Hong Kong bookseller 'involuntarily removed' to China: Britain
Britain said Friday a Hong Kong bookseller believed detained by China was "involuntarily removed to the mainland", in its strongest comments yet on a case that has rocked the city amid fears its promised freedoms are being eroded.
The disappearance of Lee Bo, who holds a British passport and published books critical of Chinese politics, was a "serious breach" of an agreement signed with Beijing before the city was handed back to China in 1997, said foreign secretary Philip Hammond in a new report.
Four other booksellers from the Mighty Current publishing house also disappeared in October and the Chinese authorities have confirmed they are now under criminal investigation.
There are still question marks over what has happened to Lee, 65, the only publisher to have disappeared from Hong Kong.
Letters purportedly written by Lee and sent to his wife confirmed he was now on the mainland and said he had gone to China of his own volition to help with unspecified investigations.
Lawmakers and activists have accused Chinese authorities of snatching Lee from Hong Kong, contravening the semi-autonomous city's laws which do not allow Chinese police to operate within the territory.
"The full facts of the case remain unclear, but our current information indicates that Mr Lee was involuntarily removed to the mainland without any due process under Hong Kong SAR law," said Hammond in a regular six-month report on Hong Kong to the UK parliament.
"This constitutes a serious breach of the Sino-British Joint Declaration on Hong Kong and undermines the principle of 'One Country, Two Systems' which assures Hong Kong residents of the protection of the Hong Kong legal system," said Hammond.
The foreign secretary said Britain had called for Lee's immediate return to Hong Kong and had been in communication with the Chinese government "at the highest level".
He urged the authorities in China and Hong Kong to reassure residents that law enforcement "is exclusively the responsibility of the Hong Kong SAR authorities, and that the fundamental rights and freedoms of Hong Kong residents will continue to be fully protected".
Hong Kong's security bureau said it had no immediate comment.
- 'Reasonable conclusion' -
Booksellers Lui Por, Cheung Chi-ping and Lam Wing-kee disappeared in southern mainland China in October.
A fourth missing member of the company, Gui Minhai, a Swedish national, was paraded weeping on Chinese state television in January, where he said he had turned himself in for a fatal driving accident 11 years ago.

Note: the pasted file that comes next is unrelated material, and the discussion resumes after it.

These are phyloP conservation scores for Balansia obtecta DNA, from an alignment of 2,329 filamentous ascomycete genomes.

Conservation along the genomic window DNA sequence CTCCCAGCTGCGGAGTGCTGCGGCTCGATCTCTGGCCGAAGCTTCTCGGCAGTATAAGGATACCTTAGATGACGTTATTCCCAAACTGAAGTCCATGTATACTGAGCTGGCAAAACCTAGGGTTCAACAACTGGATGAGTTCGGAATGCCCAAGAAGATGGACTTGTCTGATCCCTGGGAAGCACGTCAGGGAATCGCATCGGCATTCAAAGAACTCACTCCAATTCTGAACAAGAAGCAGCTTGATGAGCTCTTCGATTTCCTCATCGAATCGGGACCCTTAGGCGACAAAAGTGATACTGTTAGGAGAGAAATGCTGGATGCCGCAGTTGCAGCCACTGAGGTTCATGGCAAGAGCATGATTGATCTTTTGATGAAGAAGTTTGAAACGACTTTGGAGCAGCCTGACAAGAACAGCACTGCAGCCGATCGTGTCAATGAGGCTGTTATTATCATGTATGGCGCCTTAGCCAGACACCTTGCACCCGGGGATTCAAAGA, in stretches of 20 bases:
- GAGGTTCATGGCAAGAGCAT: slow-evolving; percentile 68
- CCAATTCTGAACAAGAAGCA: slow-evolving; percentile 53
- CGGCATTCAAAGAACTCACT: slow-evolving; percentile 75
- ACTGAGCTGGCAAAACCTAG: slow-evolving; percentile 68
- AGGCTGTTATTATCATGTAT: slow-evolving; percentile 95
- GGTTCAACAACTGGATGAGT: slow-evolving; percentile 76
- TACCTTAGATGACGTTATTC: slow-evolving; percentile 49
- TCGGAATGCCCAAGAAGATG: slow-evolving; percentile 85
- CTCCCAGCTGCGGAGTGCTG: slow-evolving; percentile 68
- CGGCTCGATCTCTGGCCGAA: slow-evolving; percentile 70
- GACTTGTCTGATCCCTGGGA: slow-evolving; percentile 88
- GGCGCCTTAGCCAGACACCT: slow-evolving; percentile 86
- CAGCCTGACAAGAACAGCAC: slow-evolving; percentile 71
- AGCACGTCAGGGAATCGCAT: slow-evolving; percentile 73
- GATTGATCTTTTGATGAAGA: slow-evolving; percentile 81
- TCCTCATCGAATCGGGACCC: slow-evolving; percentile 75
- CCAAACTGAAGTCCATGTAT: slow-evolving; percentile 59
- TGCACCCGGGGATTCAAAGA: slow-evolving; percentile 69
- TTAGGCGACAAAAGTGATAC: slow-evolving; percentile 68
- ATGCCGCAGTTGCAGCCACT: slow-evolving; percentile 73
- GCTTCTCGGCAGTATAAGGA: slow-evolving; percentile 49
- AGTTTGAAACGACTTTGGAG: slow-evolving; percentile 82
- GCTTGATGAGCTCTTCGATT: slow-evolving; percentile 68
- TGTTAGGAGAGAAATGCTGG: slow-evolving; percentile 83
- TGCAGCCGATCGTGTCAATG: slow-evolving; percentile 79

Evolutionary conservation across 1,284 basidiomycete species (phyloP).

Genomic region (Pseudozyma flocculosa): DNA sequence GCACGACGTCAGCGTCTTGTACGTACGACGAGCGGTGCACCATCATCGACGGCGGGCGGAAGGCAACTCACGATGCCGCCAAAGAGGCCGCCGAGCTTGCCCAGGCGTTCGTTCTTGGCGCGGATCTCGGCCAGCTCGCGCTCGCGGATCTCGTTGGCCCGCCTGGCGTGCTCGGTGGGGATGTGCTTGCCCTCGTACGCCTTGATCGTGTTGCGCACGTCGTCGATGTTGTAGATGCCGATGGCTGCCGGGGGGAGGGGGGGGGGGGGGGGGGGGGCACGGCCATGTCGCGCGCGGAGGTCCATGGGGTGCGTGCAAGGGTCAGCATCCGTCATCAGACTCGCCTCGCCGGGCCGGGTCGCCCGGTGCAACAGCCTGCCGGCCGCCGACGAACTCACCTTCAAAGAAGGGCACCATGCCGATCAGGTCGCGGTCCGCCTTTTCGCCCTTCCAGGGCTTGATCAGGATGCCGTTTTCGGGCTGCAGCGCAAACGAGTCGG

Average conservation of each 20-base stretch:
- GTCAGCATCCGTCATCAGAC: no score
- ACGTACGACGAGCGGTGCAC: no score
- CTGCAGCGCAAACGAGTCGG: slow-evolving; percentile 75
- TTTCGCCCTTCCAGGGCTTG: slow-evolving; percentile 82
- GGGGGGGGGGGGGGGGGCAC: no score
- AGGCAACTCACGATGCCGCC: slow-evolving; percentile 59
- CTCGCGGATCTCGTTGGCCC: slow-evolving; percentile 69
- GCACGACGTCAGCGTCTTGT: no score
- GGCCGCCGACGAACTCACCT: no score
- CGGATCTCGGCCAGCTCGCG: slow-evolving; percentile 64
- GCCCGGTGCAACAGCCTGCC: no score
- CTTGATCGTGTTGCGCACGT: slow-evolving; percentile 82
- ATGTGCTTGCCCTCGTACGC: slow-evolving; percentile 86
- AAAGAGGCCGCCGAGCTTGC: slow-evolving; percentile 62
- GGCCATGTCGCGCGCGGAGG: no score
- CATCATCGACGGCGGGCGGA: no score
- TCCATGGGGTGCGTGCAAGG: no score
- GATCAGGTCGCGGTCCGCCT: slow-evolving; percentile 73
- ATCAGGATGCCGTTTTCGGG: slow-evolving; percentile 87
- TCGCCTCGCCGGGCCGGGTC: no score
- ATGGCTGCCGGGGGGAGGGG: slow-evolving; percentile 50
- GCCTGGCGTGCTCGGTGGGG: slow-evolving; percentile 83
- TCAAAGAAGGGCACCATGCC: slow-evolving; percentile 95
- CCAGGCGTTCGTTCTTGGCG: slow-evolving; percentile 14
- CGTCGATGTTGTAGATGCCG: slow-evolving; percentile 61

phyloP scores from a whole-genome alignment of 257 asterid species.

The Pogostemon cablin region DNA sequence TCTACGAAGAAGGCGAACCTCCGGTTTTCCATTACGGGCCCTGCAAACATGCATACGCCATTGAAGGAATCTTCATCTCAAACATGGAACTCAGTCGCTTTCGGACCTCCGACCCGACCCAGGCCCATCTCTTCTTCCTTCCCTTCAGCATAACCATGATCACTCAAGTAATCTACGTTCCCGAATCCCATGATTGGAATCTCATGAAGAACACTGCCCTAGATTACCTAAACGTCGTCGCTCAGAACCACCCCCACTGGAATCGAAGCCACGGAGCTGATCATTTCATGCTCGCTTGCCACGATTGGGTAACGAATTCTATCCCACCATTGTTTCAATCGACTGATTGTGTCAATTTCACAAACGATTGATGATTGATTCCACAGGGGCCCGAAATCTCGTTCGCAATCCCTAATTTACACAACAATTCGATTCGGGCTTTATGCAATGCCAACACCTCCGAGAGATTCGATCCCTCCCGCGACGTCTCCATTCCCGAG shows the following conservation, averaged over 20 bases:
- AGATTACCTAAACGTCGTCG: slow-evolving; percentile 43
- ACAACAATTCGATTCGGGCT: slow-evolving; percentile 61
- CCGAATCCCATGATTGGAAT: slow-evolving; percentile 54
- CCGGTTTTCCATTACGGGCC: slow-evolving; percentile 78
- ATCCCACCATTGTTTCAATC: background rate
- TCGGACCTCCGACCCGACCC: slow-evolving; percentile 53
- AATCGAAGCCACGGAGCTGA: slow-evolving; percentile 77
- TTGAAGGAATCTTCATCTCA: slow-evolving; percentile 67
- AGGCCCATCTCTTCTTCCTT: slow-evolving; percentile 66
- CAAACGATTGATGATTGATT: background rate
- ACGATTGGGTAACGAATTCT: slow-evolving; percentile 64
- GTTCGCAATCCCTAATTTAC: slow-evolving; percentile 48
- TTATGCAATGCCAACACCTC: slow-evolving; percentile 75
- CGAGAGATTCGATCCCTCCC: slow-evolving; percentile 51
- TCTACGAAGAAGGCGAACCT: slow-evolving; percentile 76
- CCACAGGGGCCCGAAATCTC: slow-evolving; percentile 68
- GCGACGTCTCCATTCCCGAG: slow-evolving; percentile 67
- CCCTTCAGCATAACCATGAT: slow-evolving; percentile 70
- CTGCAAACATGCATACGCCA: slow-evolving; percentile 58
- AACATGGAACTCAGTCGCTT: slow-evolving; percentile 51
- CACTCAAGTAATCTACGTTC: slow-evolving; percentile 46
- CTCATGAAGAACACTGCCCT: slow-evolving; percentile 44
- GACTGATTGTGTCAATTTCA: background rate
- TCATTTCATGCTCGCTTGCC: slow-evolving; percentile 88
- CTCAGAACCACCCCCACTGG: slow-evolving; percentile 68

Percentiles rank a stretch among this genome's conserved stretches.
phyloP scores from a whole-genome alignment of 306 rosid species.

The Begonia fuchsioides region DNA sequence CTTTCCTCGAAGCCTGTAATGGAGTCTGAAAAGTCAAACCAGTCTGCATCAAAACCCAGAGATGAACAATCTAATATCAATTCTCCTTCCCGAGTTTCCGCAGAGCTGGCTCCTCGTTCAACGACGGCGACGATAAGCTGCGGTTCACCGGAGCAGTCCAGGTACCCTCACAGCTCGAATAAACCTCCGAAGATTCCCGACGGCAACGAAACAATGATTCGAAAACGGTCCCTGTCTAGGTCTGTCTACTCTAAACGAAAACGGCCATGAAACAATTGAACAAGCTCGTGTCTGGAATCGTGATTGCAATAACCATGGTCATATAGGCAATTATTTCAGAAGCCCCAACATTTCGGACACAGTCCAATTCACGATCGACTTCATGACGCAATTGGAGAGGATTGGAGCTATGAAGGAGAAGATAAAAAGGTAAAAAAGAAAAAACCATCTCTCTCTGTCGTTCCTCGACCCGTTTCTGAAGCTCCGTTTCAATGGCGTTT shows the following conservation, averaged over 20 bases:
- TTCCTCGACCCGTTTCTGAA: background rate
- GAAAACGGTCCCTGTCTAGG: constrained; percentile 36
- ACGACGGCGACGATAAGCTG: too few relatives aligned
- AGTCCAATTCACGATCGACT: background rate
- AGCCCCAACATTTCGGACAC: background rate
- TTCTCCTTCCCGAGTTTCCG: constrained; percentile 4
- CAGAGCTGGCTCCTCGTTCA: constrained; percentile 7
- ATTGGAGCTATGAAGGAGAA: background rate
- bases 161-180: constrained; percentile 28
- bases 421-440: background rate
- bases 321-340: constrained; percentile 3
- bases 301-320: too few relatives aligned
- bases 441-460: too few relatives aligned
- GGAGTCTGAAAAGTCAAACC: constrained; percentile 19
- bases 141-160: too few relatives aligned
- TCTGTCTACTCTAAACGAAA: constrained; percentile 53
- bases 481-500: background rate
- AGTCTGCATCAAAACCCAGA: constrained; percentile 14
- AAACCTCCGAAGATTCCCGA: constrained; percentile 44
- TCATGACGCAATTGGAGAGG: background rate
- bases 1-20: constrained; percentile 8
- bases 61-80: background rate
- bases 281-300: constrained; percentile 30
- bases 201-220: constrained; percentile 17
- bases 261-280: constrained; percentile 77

Gui had failed to return to Hong Kong from a holiday in Thailand in October.
Lawmaker Albert Ho, a prominent pro-democracy politician who has accused the mainland authorities of kidnapping Lee from Hong Kong, said Britain's comments would up the pressure on authorities in the city and Beijing.
"There could be no other conclusion for any reasonable person to draw," said Ho, adding he believed it would be echoed by other nations in the international community.
Britain had previously expressed concern over the case.
Earlier this month Washington also called on Beijing to explain the disappearances, with a State Department spokesman saying the incidents "raise serious questions about China's commitment to Hong Kong's autonomy".
Hong Kong enjoys freedoms unseen on the mainland, protected for 50 years under the joint agreement.
But there are growing fears those freedoms are being eroded, with attacks on journalists and interference in the city's education institutions exacerbating concern.
"There are specific grounds for serious concern around rights and freedoms," Hammond said in the report's conclusion.
"We assess that some of these rights and freedoms have come under unprecedented pressure during the reporting period," he added, saying that was harmful to confidence in the 'One country, two systems' set-up.
Running battles between young Hong Kongers and police Monday and Tuesday which left more than 100 injured were a violent reminder of the simmering tensions in the city.
Those clashes were sparked by government officials patrolling illegal street hawkers, with protesters gathering to protect the stalls from being cleared.
They were the worst clashes since pro-democracy rallies brought parts of the city to a standstill in 2014.
© 2016 AFP